This piece was originally posted in 2022 but has since been updated.
On Wednesday, the Rock and Roll Hall of Fame announced nominees for the class of 2023, a list of acts highlighted by Rage Against the Machine (for the fifth time,) Soundgarden, A Tribe Called Quest, The White Stripes, Willie Nelson, Missy Elliot, Joy Division/New Order, Warren Zevon, Sheryl Crow and more. If seeing Willie on there made you raise an eyebrow, stand down, kid. Nelson was inducted into the Country Music Hall of Fame in 1993. That makes sense, but Nelson just being inducted into the Rock and Roll Hall of Fame now is a little weird. It’s not as if he’s spent that past decade or so releasing rock records.
The Rock and Roll Hall of Fame, like most Hall of Fames (and awards in general) doesn’t really make a lot of sense.
Now, for the most part, the general consensus is that this crew of nominees is both solid and deserving. First-time nominees like The White Stripes, Missy Elliot, Joy Division/New Order, and Warren Zevon can all make a good case for why they should be inducted into the hall. Rage Against the Machine feels like a first-time nominee, but they’ve actually been nominated five times already, striking out each time. You have to think that this is the year, right? Right? Hold on…RIGHT???
Oh and Soundgarden. That one is a no-brainer. The same goes for A Tribe Called Quest, who did not make the cut last year because again, halls of fame don’t make a lot of sense.
Even though everyone seems okay with the nominees, there’s obviously going to be some grumbling from the back of the room about who didn’t get nominated. WHAT ELSE DOES TOAD THE WET SPROCKET HAVE TO DO, YOU BASTARDS? They wrote, “Fall Down” for crying out loud. Cure COVID? Get George Santos to resign? Make a low calorie beer that actually tastes good?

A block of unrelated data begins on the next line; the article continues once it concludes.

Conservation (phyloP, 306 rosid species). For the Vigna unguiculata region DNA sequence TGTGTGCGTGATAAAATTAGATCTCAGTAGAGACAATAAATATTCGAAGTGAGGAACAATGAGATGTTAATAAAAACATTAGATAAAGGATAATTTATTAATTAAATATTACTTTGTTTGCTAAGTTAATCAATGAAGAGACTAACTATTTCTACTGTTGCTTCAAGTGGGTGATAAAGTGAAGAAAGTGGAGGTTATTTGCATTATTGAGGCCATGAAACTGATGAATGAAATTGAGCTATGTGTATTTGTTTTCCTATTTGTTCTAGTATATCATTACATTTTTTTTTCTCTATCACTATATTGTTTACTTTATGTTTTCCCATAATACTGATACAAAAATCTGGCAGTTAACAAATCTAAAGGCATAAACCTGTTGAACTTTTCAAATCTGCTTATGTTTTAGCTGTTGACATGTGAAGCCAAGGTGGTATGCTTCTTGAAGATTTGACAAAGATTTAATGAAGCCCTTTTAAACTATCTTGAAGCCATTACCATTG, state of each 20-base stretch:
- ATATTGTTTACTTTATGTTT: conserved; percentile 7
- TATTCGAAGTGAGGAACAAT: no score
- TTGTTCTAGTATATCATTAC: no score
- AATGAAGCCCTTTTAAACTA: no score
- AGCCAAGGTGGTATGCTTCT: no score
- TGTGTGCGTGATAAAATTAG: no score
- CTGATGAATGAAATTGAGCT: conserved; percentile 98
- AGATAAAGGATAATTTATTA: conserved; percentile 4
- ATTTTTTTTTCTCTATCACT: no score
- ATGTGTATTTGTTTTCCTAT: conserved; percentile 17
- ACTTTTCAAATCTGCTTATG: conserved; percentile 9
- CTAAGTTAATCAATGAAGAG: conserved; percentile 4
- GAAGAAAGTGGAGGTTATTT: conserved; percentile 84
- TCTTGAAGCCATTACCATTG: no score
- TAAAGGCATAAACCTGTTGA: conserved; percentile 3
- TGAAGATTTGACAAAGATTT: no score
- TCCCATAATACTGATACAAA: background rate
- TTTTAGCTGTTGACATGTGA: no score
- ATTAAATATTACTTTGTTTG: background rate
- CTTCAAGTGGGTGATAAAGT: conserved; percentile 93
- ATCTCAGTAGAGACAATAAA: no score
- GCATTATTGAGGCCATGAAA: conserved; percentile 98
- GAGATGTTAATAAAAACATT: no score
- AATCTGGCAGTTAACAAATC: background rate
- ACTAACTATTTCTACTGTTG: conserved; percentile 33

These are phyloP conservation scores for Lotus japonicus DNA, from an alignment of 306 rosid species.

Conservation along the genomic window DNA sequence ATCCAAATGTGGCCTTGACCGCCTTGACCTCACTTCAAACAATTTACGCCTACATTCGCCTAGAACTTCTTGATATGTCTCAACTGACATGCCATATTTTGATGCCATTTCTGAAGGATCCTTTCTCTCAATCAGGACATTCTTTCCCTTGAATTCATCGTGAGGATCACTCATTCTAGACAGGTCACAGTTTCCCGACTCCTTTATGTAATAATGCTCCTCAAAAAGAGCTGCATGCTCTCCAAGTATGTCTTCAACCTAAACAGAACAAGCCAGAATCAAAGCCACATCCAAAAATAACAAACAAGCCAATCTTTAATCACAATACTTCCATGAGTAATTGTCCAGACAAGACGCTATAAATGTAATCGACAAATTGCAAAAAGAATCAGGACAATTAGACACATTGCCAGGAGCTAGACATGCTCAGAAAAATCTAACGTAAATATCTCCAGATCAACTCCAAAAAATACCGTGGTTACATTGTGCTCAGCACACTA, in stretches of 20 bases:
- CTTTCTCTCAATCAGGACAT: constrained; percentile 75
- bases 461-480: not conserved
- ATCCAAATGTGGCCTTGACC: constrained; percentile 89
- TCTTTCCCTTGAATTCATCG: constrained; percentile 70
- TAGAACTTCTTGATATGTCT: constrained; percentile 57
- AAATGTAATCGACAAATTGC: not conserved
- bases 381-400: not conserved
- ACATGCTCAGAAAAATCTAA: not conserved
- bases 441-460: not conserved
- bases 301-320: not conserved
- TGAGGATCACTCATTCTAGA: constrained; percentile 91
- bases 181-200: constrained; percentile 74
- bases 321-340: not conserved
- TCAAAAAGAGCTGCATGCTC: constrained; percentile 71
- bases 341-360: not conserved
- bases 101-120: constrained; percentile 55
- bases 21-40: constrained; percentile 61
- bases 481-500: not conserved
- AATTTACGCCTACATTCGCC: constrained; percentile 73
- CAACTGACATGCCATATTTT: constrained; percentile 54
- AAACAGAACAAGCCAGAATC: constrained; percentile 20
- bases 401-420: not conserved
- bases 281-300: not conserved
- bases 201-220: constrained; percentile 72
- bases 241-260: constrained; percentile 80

Whatever. This is not the Toad the Wet Sprocket discussion. That obviously deserves more time. This is the Phish discussion. More specifically, it’s the should Phish be in the Rock and Roll Hall of Fame discussion.
Should Phish be in the Rock and Roll Hall of Fame?
No, I’m serious. Should they?
I’m serious too. Who cares?
Okay, well, Phish fans do?
So they tend to think the band does deserve to be in the hall.
I’m sure they do. And I don’t know, maybe Phish does deserve to be in the Rock and Roll Hall of Fame but at the same time, who gives a shit. The Rock and Roll Hall of Fame is weird and the band already kind of is in the Hall of Fame because their famous hot dog is there. That’s pretty sweet and you could argue that it means more than the band actually being inducted.
Does it though?
Probably not. But whatever. It’s an award and awards are dumb. Doesn’t Phish seem like the kind of band that could care less about awards?
Yeah, kind of.
So why should fans then?
Okay, fine. But in some sense, getting nominated into the Rock and Roll Hall of Fame is validation, recognition that what an artist has done means something in the grand scheme of things. I think with that in mind, Phish definitely deserves to be there. As someone pointed out on Twitter in 2022, “they are routinely on the highest-grossing tour list, they’re masters of industry/musical innovation, they pioneered online downloads AND the modern festival.” And when they appeared on the cover of Rolling Stone in 1998, they called the band “the most important band of the ’90s.” The 90s! So much happened in music during that decade that to call them the most important band of the decade is in the words of Andy Samberg playing Nic Cage, “high praise.”
You can make a case for them getting in based on their influence on the live music side of the ledger, but I think where the argument hits a wall is when you look at their albums.